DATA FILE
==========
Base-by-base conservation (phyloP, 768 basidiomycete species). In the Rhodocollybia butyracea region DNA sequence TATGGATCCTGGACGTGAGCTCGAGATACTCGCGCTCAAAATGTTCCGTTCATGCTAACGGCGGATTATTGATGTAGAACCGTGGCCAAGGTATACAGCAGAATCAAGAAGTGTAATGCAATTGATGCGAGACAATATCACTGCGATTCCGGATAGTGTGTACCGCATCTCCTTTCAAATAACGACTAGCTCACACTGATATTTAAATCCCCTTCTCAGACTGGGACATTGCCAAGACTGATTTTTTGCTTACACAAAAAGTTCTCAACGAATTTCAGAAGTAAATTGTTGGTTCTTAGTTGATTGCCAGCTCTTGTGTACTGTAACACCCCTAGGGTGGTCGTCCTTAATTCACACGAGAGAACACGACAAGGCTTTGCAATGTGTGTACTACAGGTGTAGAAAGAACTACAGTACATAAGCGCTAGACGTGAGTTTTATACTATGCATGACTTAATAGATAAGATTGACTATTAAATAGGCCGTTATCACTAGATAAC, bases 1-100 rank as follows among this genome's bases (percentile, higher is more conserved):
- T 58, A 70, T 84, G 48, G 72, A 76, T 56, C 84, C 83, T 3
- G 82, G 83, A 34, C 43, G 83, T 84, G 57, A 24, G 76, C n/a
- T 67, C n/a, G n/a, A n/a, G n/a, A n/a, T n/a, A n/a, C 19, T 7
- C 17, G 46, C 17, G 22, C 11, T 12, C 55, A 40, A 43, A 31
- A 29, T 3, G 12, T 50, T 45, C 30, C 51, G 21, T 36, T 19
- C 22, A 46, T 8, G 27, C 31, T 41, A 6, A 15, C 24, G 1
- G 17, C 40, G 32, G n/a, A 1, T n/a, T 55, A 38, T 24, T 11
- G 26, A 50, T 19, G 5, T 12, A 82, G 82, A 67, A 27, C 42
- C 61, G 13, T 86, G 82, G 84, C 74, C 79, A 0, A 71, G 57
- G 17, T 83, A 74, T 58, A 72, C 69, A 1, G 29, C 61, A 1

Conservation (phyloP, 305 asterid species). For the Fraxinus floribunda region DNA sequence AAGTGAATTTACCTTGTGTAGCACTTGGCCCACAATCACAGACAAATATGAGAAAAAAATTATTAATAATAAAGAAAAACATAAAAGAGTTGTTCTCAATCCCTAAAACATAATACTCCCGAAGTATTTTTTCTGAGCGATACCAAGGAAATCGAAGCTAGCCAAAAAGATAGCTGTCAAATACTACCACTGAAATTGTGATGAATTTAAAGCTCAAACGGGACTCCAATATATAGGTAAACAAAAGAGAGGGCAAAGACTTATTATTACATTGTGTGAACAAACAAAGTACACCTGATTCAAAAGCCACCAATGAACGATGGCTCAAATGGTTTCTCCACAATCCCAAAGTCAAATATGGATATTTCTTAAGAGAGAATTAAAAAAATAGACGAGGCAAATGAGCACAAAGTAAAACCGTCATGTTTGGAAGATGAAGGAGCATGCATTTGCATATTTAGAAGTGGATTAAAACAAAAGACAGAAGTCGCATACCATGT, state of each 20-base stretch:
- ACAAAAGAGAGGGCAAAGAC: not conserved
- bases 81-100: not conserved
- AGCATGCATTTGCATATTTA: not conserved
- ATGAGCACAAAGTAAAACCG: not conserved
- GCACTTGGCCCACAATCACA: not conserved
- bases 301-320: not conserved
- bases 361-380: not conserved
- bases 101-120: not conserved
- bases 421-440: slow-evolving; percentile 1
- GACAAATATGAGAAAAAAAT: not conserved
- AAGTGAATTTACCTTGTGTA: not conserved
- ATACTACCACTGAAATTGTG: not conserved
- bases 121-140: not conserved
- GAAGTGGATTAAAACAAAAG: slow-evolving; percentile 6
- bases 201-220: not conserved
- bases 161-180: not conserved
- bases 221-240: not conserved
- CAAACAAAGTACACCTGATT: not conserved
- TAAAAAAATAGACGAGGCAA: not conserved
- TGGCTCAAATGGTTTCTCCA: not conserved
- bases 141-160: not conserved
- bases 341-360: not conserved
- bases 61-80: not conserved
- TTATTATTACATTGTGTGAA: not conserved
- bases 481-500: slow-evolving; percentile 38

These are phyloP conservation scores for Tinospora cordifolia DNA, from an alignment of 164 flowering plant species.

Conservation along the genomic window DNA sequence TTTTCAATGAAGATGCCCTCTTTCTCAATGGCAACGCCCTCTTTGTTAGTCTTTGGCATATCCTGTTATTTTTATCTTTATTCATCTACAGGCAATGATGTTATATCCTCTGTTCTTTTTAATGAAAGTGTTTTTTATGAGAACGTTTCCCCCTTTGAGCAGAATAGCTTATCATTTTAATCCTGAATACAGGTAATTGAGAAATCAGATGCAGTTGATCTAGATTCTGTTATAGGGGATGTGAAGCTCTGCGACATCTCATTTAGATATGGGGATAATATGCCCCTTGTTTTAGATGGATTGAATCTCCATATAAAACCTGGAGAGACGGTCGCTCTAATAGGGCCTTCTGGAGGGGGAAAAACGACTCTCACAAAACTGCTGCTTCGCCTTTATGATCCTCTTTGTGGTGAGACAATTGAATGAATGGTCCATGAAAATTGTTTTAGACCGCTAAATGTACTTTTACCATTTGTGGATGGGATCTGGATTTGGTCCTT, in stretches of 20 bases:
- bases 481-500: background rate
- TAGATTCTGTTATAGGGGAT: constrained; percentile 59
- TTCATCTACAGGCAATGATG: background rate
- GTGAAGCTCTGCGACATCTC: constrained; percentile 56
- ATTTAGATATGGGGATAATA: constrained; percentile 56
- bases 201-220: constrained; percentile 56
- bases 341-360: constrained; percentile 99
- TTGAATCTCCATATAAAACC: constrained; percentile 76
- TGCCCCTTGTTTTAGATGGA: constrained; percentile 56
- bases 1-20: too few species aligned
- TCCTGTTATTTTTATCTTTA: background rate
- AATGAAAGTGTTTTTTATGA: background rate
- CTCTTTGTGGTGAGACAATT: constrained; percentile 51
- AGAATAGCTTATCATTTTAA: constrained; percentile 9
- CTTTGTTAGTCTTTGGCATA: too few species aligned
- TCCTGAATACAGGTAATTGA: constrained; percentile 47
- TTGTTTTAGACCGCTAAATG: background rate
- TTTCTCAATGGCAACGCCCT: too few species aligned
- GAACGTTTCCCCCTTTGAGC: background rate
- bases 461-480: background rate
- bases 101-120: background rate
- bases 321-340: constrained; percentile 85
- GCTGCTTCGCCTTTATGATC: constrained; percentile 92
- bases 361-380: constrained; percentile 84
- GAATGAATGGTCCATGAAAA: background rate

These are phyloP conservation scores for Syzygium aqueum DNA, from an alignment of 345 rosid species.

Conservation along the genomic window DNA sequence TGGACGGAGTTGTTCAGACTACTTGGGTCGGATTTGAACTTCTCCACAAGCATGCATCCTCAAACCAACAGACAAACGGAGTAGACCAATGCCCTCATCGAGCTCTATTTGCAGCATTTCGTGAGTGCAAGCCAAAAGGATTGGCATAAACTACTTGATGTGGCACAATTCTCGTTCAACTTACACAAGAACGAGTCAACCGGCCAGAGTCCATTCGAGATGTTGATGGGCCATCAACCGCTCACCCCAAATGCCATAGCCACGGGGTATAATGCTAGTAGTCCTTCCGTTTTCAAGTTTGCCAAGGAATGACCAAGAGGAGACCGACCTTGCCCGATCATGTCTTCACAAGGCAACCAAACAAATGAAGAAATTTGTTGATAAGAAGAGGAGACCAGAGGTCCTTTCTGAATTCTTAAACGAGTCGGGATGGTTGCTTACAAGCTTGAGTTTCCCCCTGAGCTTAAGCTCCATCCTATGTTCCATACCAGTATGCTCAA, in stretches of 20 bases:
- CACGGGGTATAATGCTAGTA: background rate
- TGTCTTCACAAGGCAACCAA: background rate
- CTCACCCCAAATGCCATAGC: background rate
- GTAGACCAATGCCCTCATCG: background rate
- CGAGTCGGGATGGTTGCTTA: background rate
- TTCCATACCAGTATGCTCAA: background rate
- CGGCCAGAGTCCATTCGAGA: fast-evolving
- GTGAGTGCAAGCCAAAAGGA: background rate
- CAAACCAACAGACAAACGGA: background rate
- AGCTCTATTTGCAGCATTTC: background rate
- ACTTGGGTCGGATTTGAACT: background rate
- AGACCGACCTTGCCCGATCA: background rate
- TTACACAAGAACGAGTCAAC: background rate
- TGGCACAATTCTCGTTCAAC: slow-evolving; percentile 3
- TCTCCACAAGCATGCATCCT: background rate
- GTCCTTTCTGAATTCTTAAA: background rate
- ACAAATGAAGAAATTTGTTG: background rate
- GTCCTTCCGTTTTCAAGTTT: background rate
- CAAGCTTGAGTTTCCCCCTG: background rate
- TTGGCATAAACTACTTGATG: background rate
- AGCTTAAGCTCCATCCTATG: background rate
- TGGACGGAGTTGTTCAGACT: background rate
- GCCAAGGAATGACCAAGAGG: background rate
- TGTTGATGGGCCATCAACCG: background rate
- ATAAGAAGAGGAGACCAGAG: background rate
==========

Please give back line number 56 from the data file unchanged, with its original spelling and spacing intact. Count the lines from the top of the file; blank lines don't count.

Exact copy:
- TTGTTTTAGACCGCTAAATG: background rate